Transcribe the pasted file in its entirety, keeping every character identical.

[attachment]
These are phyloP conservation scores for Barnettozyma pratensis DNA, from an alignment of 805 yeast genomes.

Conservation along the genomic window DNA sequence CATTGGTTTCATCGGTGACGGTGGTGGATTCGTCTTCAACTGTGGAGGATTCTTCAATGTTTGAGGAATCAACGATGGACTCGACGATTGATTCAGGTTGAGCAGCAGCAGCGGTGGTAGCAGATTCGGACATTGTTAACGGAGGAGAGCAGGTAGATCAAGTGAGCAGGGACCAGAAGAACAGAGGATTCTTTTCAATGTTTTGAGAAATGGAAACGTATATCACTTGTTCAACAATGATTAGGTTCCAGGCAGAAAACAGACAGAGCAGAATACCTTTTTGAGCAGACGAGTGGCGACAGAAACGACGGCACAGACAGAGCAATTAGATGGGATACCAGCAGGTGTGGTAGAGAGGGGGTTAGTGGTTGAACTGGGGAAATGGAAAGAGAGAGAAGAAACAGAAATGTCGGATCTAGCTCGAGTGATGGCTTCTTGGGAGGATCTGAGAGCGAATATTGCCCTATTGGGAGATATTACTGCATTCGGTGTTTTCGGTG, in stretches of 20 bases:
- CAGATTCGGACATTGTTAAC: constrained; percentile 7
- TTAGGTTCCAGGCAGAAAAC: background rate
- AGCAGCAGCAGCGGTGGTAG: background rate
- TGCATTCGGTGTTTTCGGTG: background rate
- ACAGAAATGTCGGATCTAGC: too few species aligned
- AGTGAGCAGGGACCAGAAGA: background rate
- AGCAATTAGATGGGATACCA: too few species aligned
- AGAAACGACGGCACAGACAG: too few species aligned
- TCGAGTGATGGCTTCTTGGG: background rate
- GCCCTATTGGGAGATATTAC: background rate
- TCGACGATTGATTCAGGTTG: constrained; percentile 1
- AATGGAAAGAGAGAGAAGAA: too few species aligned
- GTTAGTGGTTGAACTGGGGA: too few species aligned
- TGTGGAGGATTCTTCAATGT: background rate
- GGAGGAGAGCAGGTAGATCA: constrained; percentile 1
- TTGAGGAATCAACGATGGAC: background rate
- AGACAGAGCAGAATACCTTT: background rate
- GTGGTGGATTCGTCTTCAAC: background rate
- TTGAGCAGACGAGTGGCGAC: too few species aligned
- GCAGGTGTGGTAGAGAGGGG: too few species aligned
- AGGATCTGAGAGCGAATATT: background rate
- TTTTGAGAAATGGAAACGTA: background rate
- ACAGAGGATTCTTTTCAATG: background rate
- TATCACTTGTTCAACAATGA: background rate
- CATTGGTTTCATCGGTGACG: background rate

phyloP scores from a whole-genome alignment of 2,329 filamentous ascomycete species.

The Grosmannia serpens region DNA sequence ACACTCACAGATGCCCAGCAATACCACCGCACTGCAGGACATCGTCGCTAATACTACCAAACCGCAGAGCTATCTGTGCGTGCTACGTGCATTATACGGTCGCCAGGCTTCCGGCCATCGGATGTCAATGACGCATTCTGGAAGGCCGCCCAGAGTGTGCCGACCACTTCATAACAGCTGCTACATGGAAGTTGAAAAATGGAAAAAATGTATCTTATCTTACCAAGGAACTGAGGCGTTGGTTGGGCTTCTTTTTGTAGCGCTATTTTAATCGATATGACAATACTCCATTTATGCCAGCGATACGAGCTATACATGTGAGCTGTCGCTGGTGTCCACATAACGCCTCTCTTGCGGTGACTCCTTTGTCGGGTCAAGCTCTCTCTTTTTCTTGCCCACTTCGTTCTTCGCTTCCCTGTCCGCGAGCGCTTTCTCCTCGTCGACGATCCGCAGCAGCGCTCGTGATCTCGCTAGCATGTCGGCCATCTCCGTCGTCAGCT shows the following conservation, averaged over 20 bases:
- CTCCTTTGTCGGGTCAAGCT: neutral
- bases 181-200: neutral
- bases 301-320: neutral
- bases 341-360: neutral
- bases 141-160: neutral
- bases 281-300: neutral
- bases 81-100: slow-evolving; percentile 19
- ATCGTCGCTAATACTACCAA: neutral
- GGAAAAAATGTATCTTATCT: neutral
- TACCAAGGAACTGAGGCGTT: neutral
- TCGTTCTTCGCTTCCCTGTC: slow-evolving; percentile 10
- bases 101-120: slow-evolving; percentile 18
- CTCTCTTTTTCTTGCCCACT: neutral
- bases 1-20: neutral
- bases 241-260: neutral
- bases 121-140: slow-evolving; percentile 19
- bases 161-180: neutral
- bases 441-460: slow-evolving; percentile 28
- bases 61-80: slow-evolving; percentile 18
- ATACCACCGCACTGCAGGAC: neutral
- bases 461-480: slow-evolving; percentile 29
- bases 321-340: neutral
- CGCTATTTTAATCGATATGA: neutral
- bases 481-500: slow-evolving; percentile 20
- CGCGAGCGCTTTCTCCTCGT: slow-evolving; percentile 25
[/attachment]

These are phyloP conservation scores for Barnettozyma pratensis DNA, from an alignment of 805 yeast genomes.

Conservation along the genomic window DNA sequence CATTGGTTTCATCGGTGACGGTGGTGGATTCGTCTTCAACTGTGGAGGATTCTTCAATGTTTGAGGAATCAACGATGGACTCGACGATTGATTCAGGTTGAGCAGCAGCAGCGGTGGTAGCAGATTCGGACATTGTTAACGGAGGAGAGCAGGTAGATCAAGTGAGCAGGGACCAGAAGAACAGAGGATTCTTTTCAATGTTTTGAGAAATGGAAACGTATATCACTTGTTCAACAATGATTAGGTTCCAGGCAGAAAACAGACAGAGCAGAATACCTTTTTGAGCAGACGAGTGGCGACAGAAACGACGGCACAGACAGAGCAATTAGATGGGATACCAGCAGGTGTGGTAGAGAGGGGGTTAGTGGTTGAACTGGGGAAATGGAAAGAGAGAGAAGAAACAGAAATGTCGGATCTAGCTCGAGTGATGGCTTCTTGGGAGGATCTGAGAGCGAATATTGCCCTATTGGGAGATATTACTGCATTCGGTGTTTTCGGTG, in stretches of 20 bases:
- CAGATTCGGACATTGTTAAC: constrained; percentile 7
- TTAGGTTCCAGGCAGAAAAC: background rate
- AGCAGCAGCAGCGGTGGTAG: background rate
- TGCATTCGGTGTTTTCGGTG: background rate
- ACAGAAATGTCGGATCTAGC: too few species aligned
- AGTGAGCAGGGACCAGAAGA: background rate
- AGCAATTAGATGGGATACCA: too few species aligned
- AGAAACGACGGCACAGACAG: too few species aligned
- TCGAGTGATGGCTTCTTGGG: background rate
- GCCCTATTGGGAGATATTAC: background rate
- TCGACGATTGATTCAGGTTG: constrained; percentile 1
- AATGGAAAGAGAGAGAAGAA: too few species aligned
- GTTAGTGGTTGAACTGGGGA: too few species aligned
- TGTGGAGGATTCTTCAATGT: background rate
- GGAGGAGAGCAGGTAGATCA: constrained; percentile 1
- TTGAGGAATCAACGATGGAC: background rate
- AGACAGAGCAGAATACCTTT: background rate
- GTGGTGGATTCGTCTTCAAC: background rate
- TTGAGCAGACGAGTGGCGAC: too few species aligned
- GCAGGTGTGGTAGAGAGGGG: too few species aligned
- AGGATCTGAGAGCGAATATT: background rate
- TTTTGAGAAATGGAAACGTA: background rate
- ACAGAGGATTCTTTTCAATG: background rate
- TATCACTTGTTCAACAATGA: background rate
- CATTGGTTTCATCGGTGACG: background rate

phyloP scores from a whole-genome alignment of 2,329 filamentous ascomycete species.

The Grosmannia serpens region DNA sequence ACACTCACAGATGCCCAGCAATACCACCGCACTGCAGGACATCGTCGCTAATACTACCAAACCGCAGAGCTATCTGTGCGTGCTACGTGCATTATACGGTCGCCAGGCTTCCGGCCATCGGATGTCAATGACGCATTCTGGAAGGCCGCCCAGAGTGTGCCGACCACTTCATAACAGCTGCTACATGGAAGTTGAAAAATGGAAAAAATGTATCTTATCTTACCAAGGAACTGAGGCGTTGGTTGGGCTTCTTTTTGTAGCGCTATTTTAATCGATATGACAATACTCCATTTATGCCAGCGATACGAGCTATACATGTGAGCTGTCGCTGGTGTCCACATAACGCCTCTCTTGCGGTGACTCCTTTGTCGGGTCAAGCTCTCTCTTTTTCTTGCCCACTTCGTTCTTCGCTTCCCTGTCCGCGAGCGCTTTCTCCTCGTCGACGATCCGCAGCAGCGCTCGTGATCTCGCTAGCATGTCGGCCATCTCCGTCGTCAGCT shows the following conservation, averaged over 20 bases:
- CTCCTTTGTCGGGTCAAGCT: neutral
- bases 181-200: neutral
- bases 301-320: neutral
- bases 341-360: neutral
- bases 141-160: neutral
- bases 281-300: neutral
- bases 81-100: slow-evolving; percentile 19
- ATCGTCGCTAATACTACCAA: neutral
- GGAAAAAATGTATCTTATCT: neutral
- TACCAAGGAACTGAGGCGTT: neutral
- TCGTTCTTCGCTTCCCTGTC: slow-evolving; percentile 10
- bases 101-120: slow-evolving; percentile 18
- CTCTCTTTTTCTTGCCCACT: neutral
- bases 1-20: neutral
- bases 241-260: neutral
- bases 121-140: slow-evolving; percentile 19
- bases 161-180: neutral
- bases 441-460: slow-evolving; percentile 28
- bases 61-80: slow-evolving; percentile 18
- ATACCACCGCACTGCAGGAC: neutral
- bases 461-480: slow-evolving; percentile 29
- bases 321-340: neutral
- CGCTATTTTAATCGATATGA: neutral
- bases 481-500: slow-evolving; percentile 20
- CGCGAGCGCTTTCTCCTCGT: slow-evolving; percentile 25